An accident occurred on Monday at the lime kilns by the side of the Essendine railway, near the Uffington-road. Hy. Porter, formerly of Casterton, was trying to start a horse with a laden cart, when the animal turned restive and bolted rapidly forward: the horse, the cart, and the man were tumbled into a cutting a few feet deep. Porter luckily escaped being crushed to death; but he was severely injured, some of his ribs being broken. The horse’s skull was cracked, exposing the covering of the brain; but the animal, which belongs to Messrs. Halliday and Cave, is progressing satisfactorily under the care of a veterinary surgeon, who inserted a plate to protect the brain.
Stamford Union – According to the master’s report at the meeting on Wednesday last there are 187 inmates of the Union-house, which is 40 more than in the corresponding week of last year, the increase being in all the classes, viz, 15 in the old and temporarily disabled classes, 4 in the able-bodied adult class, and 21 in the class for children and infants. On the out-relief books the number (861) is the same within one as at the corresponding period of last year, but the cost is nearly £2 more. The number of tramps is diminishing, only 39 being received in the house last week. The Clerk reported that he had obtained at the last Bourn sessions an order upon Mr. Eldrett, brickmaker, of 2s. per week towards the support of his father, who is in the Union-house, the Bench leaving the Union authorities to obtain the balance from three other sons of the pauper. The Clerk was directed to proceed against the other sons to recover the full cost of their father’s maintenance.
On Wednesday last Mr. Scholes, corn-dealer, of St. Peter’s-street, Stamford, was backing a horse & cart laden with stone, on Bath-row, when the whole fell into the river. The animal, a quiet one, was got out without much injury.
200 years ago
On Saturday last an inquest was held at Pilsgate by John Atkinson, Gent, coroner, on the body of ___ Allen, labourer, who was found drowned in the pond in Burghley Park on the preceding day: verdict accordingly.
We are happy to say that the statement of the death of our newsman, Bee, of Donington, is premature: he was on Friday sufficiently recovered to reach home. The false representation was conveyed to us by a person who wishes to be his successor – and who, for once, imposed upon us.
Inquests held by Mr. Mastin since our last. On Tuesday, at Donington, on the body of William Hewitt: whilst he was driving a cart of the 22d June, drawn by one horse, the bit of the bridle broke, when the horse ran off with the cart, and overturned it upon the breast of the unfortunate man, who lingered until the 26th, and then died. Verdict, accidental death. At the same time and place, on the body of a child named Lucy Barnsdale: while in the act of taking the tea-kettle off the fire on the 13th of June, her clothes caught the flame, whereby she was so much burnt that she lived but a fortnight after the accident. Verdict, accidentally burnt to death. On Thursday, at Chapel Hill, on the body of Wm. Ablewhite, who, while bathing in the Sleaford Navigation, unfortunately got out of his depth; although he was got out instantly, and showed signs of animation, yet for want of proper apparatus, &c. the vital spark had fled for ever. Verdict, accidentally drowned. And on Saturday, at Skegness, on the body of a well-dressed seaman, who was discovered lying on the beach by some gentlemen bathers at Mr. Stafford’s hotel. It appeared that this unfortunate man had been drowned a considerable time, having lost one hand, and being otherwise much disfigured, so as to present a most shocking spectacle. Verdict, found drowned.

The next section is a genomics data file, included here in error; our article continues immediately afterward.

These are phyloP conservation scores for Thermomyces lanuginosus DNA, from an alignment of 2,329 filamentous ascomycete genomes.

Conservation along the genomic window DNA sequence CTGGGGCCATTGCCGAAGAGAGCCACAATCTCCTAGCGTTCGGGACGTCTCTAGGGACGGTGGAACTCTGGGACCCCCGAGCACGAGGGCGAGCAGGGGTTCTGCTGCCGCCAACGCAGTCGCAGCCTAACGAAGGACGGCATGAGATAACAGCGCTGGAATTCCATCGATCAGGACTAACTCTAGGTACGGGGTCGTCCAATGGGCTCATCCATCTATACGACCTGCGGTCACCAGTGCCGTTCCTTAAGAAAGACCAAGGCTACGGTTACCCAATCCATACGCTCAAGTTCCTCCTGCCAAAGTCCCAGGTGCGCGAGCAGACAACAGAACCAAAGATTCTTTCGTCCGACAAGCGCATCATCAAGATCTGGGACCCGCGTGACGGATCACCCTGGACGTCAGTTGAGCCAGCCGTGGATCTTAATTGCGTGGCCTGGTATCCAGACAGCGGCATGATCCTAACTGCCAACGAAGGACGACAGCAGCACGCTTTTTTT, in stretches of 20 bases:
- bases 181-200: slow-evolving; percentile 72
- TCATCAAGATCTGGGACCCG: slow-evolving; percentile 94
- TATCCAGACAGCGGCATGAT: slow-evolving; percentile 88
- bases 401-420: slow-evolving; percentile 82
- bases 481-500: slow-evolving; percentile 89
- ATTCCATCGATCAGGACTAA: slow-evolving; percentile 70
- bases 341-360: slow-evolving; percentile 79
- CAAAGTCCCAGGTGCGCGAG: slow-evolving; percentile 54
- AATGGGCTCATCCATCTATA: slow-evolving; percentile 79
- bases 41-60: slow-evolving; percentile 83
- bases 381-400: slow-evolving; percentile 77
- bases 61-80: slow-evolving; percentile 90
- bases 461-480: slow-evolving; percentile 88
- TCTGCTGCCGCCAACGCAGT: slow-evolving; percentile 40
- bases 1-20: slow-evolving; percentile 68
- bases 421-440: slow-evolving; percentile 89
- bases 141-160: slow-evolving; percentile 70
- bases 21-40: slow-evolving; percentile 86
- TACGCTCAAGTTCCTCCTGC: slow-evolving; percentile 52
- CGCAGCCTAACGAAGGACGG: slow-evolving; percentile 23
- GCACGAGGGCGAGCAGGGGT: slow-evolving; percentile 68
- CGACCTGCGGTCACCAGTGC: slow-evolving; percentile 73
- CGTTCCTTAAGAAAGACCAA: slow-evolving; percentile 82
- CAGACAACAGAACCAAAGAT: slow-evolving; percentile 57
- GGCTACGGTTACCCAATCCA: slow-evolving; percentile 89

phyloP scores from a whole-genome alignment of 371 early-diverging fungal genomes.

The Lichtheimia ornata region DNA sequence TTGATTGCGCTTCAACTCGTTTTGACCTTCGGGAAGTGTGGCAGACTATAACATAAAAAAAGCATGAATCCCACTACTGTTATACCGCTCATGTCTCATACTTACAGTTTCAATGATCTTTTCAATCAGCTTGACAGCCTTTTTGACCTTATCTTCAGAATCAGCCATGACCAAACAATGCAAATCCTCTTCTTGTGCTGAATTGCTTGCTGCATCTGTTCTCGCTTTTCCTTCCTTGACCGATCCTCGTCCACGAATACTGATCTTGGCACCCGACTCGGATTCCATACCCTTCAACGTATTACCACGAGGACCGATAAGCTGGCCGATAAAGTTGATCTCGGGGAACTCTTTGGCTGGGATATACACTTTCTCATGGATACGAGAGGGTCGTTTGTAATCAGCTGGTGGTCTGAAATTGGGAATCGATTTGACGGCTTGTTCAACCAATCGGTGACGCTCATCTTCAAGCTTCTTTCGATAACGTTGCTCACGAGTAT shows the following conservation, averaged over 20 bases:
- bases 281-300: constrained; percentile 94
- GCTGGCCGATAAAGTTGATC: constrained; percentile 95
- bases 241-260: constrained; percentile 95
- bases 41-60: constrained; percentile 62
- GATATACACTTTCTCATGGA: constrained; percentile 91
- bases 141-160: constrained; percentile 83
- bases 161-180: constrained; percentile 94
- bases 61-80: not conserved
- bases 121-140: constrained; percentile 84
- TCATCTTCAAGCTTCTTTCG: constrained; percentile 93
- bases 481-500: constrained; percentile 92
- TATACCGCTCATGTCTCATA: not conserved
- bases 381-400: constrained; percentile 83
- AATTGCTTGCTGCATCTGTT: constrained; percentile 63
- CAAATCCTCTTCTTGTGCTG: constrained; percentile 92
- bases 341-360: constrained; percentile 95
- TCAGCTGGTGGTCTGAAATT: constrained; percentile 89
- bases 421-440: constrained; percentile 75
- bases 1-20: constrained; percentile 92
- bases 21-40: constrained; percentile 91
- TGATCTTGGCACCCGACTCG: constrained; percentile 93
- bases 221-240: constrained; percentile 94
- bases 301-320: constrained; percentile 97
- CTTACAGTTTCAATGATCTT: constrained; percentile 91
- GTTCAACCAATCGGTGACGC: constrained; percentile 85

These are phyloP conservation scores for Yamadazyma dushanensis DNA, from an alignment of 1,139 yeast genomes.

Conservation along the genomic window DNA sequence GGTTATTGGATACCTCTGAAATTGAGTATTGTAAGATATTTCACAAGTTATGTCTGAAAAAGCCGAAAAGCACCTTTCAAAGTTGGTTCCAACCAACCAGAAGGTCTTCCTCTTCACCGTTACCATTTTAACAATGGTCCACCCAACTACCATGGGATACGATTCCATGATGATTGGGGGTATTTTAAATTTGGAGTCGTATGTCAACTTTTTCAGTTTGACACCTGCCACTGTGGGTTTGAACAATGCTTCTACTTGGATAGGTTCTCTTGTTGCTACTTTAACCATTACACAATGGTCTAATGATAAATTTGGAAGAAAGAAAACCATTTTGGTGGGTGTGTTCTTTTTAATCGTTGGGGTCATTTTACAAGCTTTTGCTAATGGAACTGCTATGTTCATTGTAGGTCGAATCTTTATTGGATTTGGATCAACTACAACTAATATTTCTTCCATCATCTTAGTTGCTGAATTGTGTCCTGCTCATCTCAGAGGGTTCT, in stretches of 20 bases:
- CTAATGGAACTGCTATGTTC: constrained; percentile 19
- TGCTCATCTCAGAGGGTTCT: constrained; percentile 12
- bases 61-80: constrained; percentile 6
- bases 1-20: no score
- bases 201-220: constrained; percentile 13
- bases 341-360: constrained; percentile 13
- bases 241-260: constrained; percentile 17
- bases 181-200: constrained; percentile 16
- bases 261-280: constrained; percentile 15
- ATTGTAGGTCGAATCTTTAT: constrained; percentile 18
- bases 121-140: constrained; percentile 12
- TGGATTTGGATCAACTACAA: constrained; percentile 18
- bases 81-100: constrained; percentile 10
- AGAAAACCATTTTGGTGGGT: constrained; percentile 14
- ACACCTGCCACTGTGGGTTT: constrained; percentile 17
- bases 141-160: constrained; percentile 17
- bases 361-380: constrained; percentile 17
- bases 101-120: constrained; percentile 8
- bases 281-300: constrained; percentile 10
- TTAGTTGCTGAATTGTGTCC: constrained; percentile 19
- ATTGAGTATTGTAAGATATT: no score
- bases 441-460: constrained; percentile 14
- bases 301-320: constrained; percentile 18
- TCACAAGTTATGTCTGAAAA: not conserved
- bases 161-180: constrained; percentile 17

Market Deeping, June 26, 1820.
John Wherry, Grocer, Chandler, and Ironmonger, wishes to express his sense of the favors heretofore conferred upon his late Mother, and to announce that he intends continuing the business, with the anguine hope of obtaining the patronage of his friends and the public, which will be his constant endeavour to deserve.
All demands upon the late concern, and all debts due therefrom, will be settled by J.W., who is duly authorised by the Trustees.
Stamford Charity for Married Lying-in Women, and Madras School for Girls.
Every subscriber of one guinea is entitled to two tickets of recommendation in the year, and may have two girls in the school; and every subscriber of half-a-guinea is entitled to one recommendation, and to have one child in the school.
Donations and Subscriptions will be thankfully received by the Ladies forming the Committee.
Annual Subscriptions are now due.